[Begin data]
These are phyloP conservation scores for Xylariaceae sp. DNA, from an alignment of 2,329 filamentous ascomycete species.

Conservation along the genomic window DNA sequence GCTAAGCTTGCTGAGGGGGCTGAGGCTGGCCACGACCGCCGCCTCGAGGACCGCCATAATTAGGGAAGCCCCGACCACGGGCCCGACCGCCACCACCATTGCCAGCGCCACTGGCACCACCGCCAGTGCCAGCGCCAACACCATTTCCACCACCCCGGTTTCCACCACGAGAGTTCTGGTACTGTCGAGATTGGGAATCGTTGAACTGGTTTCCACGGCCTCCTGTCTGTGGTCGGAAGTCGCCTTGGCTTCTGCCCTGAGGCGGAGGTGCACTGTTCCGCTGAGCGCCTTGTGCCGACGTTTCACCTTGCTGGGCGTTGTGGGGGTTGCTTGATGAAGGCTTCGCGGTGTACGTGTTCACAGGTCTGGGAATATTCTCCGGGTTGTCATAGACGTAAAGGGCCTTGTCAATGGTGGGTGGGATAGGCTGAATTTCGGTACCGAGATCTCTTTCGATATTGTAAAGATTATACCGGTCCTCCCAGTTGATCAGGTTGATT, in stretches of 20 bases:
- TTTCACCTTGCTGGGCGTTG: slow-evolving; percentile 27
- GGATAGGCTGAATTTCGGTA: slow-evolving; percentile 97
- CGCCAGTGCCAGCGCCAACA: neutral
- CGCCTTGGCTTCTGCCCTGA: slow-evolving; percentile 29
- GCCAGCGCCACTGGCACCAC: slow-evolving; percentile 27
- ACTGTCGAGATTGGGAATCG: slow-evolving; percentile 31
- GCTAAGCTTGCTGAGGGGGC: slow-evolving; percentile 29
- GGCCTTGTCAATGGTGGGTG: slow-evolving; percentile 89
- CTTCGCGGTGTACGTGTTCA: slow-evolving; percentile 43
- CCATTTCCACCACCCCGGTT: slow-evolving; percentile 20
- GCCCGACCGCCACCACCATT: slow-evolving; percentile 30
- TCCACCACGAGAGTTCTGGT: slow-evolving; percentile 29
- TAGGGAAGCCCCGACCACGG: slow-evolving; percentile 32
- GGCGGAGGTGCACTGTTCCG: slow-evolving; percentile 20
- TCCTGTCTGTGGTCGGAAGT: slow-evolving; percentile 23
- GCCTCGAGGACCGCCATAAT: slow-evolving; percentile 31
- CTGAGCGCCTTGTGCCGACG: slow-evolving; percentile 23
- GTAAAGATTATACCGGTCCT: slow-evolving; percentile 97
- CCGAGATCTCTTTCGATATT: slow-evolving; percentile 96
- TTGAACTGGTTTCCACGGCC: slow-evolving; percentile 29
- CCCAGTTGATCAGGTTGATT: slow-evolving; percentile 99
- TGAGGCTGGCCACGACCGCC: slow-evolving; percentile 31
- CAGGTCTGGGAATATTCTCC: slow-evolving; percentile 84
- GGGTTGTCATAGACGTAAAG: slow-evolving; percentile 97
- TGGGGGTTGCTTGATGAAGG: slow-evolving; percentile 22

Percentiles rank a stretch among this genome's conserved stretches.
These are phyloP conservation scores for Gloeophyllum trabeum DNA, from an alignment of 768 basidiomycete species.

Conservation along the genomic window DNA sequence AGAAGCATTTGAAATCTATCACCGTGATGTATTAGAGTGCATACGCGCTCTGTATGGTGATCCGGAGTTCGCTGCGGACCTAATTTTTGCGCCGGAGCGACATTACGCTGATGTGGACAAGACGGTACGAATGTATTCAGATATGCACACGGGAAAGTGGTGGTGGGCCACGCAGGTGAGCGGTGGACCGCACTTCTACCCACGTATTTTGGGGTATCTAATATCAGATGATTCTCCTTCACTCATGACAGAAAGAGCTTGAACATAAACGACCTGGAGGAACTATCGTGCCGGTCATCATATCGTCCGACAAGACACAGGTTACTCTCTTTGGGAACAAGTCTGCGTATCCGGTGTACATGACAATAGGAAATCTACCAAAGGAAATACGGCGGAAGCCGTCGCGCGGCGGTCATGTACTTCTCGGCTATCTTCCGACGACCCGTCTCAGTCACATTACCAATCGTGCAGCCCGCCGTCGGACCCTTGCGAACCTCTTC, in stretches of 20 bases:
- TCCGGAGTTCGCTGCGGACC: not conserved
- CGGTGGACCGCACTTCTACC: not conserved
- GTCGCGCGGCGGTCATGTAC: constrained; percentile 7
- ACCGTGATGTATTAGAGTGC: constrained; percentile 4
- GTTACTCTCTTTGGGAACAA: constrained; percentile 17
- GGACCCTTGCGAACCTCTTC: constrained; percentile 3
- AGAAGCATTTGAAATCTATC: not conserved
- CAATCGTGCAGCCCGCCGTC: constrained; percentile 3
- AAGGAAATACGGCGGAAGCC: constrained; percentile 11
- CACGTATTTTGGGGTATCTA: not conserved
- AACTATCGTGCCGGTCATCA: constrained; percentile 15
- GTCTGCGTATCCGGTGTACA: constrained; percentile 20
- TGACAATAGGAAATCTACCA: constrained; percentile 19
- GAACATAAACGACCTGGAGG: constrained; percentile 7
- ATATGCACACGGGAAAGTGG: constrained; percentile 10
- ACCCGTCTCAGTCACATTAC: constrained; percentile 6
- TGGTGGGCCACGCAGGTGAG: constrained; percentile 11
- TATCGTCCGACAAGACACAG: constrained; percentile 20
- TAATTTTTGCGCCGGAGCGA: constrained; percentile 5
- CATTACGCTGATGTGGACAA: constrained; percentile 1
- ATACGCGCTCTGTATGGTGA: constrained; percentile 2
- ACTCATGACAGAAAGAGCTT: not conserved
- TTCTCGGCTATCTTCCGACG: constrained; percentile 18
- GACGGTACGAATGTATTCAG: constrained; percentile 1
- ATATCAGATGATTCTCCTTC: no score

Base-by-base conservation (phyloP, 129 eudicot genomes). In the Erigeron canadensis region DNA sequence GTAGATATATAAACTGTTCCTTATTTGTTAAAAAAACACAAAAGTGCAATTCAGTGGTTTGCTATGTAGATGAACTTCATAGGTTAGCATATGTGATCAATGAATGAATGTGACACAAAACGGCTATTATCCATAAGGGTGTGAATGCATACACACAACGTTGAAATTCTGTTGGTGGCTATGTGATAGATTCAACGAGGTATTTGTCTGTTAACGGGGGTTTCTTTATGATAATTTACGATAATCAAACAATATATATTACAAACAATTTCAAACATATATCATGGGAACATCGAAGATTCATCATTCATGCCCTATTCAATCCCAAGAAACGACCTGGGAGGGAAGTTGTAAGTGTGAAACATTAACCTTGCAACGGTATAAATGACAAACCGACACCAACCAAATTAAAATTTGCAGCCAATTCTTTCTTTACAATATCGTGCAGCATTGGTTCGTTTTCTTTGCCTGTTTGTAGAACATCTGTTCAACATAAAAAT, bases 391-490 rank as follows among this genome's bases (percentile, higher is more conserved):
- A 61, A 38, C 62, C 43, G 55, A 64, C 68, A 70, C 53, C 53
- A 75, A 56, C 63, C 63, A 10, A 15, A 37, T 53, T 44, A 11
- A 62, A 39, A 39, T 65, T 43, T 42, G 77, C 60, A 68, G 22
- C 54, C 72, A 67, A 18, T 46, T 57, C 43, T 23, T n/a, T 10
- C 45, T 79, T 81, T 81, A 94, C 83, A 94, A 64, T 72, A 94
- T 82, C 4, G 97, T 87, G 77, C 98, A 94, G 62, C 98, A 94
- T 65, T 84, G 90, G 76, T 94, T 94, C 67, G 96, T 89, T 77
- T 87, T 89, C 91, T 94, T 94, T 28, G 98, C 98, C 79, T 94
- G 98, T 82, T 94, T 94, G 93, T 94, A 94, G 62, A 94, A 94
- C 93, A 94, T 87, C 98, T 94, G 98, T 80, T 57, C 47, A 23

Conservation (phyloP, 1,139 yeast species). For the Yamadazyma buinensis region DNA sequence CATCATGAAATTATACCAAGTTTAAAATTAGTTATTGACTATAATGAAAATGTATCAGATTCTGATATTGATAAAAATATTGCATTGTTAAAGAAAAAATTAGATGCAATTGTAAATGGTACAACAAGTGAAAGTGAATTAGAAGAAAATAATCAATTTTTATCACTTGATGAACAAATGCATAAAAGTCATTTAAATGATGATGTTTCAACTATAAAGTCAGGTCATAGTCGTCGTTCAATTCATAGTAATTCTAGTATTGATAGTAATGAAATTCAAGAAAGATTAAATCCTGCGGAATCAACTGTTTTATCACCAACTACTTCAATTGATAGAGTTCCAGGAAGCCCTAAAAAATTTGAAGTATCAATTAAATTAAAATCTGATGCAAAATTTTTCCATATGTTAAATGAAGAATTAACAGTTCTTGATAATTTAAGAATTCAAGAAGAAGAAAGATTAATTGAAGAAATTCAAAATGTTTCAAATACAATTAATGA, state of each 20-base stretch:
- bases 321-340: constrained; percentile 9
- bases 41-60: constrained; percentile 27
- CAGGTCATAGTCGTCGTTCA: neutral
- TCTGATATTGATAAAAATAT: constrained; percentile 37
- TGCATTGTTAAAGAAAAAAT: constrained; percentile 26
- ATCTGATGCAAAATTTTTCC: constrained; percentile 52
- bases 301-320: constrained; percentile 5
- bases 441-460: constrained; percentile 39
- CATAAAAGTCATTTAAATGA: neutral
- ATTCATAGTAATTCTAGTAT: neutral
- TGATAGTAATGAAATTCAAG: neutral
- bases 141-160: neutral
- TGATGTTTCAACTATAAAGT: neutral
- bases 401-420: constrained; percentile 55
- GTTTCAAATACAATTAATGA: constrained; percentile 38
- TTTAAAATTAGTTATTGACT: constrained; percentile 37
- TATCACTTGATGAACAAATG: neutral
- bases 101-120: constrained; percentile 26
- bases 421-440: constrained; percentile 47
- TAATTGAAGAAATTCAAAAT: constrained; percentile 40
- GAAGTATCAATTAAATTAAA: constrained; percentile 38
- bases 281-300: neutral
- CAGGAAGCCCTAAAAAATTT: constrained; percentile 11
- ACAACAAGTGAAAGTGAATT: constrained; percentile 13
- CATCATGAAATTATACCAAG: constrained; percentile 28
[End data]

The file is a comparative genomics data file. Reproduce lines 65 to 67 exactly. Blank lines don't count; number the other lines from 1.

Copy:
- G 98, T 82, T 94, T 94, G 93, T 94, A 94, G 62, A 94, A 94
- C 93, A 94, T 87, C 98, T 94, G 98, T 80, T 57, C 47, A 23

Conservation (phyloP, 1,139 yeast species). For the Yamadazyma buinensis region DNA sequence CATCATGAAATTATACCAAGTTTAAAATTAGTTATTGACTATAATGAAAATGTATCAGATTCTGATATTGATAAAAATATTGCATTGTTAAAGAAAAAATTAGATGCAATTGTAAATGGTACAACAAGTGAAAGTGAATTAGAAGAAAATAATCAATTTTTATCACTTGATGAACAAATGCATAAAAGTCATTTAAATGATGATGTTTCAACTATAAAGTCAGGTCATAGTCGTCGTTCAATTCATAGTAATTCTAGTATTGATAGTAATGAAATTCAAGAAAGATTAAATCCTGCGGAATCAACTGTTTTATCACCAACTACTTCAATTGATAGAGTTCCAGGAAGCCCTAAAAAATTTGAAGTATCAATTAAATTAAAATCTGATGCAAAATTTTTCCATATGTTAAATGAAGAATTAACAGTTCTTGATAATTTAAGAATTCAAGAAGAAGAAAGATTAATTGAAGAAATTCAAAATGTTTCAAATACAATTAATGA, state of each 20-base stretch: